Brian Clark's Play "Whose Life Is It Anyway?"
The play "Whose Life Is It Anyway" by Brian Clark was made into a stage
play and film. The television play was made in 1972 and the stage
plays in 1978. In the play,” written by Brian Clarke, the intense
argument of committing Voluntary Euthanasia is discussed.
The main point of the play, Ken Harrison, once an imaginative, devoted
sculptor, is involved in a terrible car crash. Following a long
operation, Ken is paralyzed from the neck down; he is informed that he
may never be able to move his body ever again.
Brian Clark in a similar way uses different characters to show a
different view of Ken's possibilities. Dr. Emerson thinks Ken's life
is precious and should be kept at any cost, no matter what Ken's
wishes are. Dr. Scott also wants Ken to stay alive but values Ken's
opinion and thoughts more than Dr. Emerson, she thinks sympathy a lot.
Dr. Travers shows a view on Ken's problem, he sees it the same way as
Dr. Emerson, and thinks of it as a mental patient wanting to commit
suicide, and is happy to back up Dr. Emerson in a court of law, and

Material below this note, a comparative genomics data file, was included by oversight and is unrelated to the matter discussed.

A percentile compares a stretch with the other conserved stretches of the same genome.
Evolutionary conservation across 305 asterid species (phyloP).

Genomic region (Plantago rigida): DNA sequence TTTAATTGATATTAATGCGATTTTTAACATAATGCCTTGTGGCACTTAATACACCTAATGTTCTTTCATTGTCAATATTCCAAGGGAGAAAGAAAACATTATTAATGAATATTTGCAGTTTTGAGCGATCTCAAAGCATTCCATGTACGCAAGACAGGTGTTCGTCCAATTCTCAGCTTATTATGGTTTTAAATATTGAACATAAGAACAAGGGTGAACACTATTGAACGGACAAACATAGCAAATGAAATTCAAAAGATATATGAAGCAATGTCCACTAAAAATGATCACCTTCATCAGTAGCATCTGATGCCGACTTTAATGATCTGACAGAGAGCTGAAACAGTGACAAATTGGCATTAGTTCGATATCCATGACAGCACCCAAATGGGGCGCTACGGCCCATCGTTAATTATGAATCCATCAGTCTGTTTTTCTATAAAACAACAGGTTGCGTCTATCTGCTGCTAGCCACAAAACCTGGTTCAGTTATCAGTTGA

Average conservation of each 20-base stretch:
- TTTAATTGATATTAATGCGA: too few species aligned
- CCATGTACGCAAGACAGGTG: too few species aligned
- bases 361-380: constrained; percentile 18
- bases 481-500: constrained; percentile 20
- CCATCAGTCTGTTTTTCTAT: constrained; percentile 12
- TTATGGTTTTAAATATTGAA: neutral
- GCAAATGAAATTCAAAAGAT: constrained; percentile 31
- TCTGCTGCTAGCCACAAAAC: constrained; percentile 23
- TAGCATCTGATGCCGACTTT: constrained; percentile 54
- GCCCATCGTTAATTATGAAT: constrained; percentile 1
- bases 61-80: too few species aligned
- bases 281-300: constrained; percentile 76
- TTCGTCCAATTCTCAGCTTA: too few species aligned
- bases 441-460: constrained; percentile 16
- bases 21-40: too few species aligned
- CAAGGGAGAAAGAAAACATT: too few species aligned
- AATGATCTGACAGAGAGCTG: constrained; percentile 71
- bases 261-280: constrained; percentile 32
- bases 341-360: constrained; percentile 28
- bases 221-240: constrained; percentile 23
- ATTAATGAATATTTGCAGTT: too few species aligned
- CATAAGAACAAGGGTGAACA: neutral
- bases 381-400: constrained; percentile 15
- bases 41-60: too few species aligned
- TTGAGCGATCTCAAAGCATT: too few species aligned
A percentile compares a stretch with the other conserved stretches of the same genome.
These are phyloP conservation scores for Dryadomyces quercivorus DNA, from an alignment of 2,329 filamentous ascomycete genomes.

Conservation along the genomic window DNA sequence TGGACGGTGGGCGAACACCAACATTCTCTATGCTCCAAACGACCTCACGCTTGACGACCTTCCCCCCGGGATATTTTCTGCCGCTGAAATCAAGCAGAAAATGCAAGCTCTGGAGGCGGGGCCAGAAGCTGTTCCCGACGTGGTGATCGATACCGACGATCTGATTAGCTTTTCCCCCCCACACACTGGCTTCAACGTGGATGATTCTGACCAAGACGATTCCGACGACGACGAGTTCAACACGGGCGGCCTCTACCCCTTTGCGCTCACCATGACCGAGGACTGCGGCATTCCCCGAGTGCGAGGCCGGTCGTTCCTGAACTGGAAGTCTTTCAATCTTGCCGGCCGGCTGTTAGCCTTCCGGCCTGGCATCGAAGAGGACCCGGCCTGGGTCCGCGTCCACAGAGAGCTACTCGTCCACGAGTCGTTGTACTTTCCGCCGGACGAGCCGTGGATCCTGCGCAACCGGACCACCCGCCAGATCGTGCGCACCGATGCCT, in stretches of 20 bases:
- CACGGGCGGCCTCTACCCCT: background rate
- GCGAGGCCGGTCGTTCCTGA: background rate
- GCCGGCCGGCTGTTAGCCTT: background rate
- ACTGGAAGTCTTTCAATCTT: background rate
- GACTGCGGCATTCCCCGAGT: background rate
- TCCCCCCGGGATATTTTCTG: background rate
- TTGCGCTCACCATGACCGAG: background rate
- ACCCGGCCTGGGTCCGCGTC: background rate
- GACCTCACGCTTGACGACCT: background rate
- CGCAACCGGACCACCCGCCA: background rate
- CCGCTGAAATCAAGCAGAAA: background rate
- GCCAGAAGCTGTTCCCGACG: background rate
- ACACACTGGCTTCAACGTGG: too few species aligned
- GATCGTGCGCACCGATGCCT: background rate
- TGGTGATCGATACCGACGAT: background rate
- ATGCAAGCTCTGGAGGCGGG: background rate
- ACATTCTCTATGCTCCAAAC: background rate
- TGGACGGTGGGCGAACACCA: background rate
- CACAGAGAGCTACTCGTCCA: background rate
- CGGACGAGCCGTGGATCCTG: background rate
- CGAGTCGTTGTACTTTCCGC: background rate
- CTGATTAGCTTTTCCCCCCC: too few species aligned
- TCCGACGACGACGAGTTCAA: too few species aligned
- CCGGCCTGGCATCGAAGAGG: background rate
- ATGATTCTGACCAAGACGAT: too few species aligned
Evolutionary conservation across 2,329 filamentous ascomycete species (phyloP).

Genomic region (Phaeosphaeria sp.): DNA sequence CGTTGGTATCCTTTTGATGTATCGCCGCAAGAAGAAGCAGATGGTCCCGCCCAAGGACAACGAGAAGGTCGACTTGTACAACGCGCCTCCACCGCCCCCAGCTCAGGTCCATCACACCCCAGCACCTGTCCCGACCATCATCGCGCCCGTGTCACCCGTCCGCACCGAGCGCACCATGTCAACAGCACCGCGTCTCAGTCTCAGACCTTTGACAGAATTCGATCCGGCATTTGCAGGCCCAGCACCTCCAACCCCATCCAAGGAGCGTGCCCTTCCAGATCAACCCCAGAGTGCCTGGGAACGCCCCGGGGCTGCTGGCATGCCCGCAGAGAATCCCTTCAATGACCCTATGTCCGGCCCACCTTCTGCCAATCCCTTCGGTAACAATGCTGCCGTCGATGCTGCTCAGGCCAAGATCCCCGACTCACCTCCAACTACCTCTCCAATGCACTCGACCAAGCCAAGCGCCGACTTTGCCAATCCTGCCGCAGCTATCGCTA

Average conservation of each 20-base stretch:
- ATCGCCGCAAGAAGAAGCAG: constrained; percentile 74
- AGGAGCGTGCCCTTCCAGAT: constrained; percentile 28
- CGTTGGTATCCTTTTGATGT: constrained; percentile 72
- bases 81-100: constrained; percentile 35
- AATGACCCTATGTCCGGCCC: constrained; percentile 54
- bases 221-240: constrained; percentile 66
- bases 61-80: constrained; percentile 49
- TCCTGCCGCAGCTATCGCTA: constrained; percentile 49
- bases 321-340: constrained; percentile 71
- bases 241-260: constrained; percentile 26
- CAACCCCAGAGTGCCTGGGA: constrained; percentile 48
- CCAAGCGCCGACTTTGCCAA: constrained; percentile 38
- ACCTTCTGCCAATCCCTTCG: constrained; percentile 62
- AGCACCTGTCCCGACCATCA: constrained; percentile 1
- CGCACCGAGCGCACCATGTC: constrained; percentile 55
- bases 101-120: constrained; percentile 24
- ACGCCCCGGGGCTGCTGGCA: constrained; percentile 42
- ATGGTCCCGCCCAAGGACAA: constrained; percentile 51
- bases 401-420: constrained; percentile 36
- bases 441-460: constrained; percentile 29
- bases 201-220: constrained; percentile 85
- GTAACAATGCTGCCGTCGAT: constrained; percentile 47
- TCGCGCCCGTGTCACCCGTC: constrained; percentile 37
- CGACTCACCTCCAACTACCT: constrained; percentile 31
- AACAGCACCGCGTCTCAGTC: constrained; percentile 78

also sees it as doing a favor for Dr. Emerson, no matter what he finds
whilst talking to Ken.
In order to make the play more dramatic the debate further Brian Clark
uses a dramatic point. The point is that before Ken suffered his
accident he was happy and wanted to go on living, but at that time
people listened to him and he could have argued a point and people
would have listened to it. Now that Ken finds himself in a situation
where he doesn't want to go on living, few people want to listen to
him: 'Only my brain functions unimpaired but even that is futile
because I can't act on any conclusions it comes to. This hearing
proves that. Will you please listen?' The entire play is a power
struggle between Ken and the medical establishment. Ken is visited by
Mrs. Boyle, a social worker who tries to help Ken to move on and
accept his disability and living a life with the disability. Mrs.
Boyle is capable of helping some people but Ken isn't interested, his
greatest passion in life was his sculpture, and because Dr. Emerson
has confirmed his worst fears - that he will never use his hands
again, he can never sculpt again. Without this his life is meaningless
and Ken doesn't want Mrs. Boyles help, Ken absolutely takes her to
pieces, he throws everything he has at her.
The title starts the play with a question and it’s answered towards
the end of the play. The title in a way shows that it is meant to be,
partly, a clash of wills between two sides. In Act 1 the audience
finds out about the main character, Ken Harrison, about his accident
and the injuries it caused. Dr. Emerson, the attending physician,
believes that Ken is just depressed and that if given time will choose
to live. He states, "It is impossible to injure the body to the extent
that Mr. Harrison had and not affect the mind." From his experience,